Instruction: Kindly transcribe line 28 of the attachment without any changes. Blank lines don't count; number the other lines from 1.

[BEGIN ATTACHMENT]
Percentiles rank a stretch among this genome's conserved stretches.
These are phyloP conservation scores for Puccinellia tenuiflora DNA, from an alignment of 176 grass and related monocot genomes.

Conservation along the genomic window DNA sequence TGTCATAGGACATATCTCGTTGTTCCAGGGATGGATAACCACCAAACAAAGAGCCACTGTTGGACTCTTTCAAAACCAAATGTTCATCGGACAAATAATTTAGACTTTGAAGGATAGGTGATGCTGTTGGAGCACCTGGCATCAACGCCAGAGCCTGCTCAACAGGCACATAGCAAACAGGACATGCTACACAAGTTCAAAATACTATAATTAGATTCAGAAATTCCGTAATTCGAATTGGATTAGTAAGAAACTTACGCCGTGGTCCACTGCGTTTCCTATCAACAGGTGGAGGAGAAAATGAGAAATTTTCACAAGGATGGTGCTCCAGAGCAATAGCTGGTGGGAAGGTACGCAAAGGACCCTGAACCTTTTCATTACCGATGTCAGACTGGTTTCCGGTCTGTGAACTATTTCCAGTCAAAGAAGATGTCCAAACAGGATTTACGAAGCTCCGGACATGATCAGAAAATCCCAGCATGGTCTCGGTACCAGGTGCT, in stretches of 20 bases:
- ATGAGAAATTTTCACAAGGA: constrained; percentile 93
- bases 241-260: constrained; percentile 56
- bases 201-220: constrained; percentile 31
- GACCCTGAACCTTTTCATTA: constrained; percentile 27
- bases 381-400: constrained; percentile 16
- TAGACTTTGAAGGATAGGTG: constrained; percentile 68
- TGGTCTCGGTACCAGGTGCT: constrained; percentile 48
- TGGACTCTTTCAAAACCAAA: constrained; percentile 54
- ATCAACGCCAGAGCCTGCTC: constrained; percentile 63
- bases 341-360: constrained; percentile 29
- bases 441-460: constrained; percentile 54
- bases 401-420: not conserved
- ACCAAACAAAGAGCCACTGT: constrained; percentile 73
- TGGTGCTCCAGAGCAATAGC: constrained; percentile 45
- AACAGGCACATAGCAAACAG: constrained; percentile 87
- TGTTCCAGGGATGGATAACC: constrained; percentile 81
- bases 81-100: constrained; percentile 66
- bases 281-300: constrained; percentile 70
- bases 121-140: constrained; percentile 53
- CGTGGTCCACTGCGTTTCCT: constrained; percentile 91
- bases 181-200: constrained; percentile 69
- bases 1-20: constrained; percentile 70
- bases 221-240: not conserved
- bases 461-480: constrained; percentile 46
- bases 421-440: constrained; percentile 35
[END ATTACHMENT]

- bases 421-440: constrained; percentile 35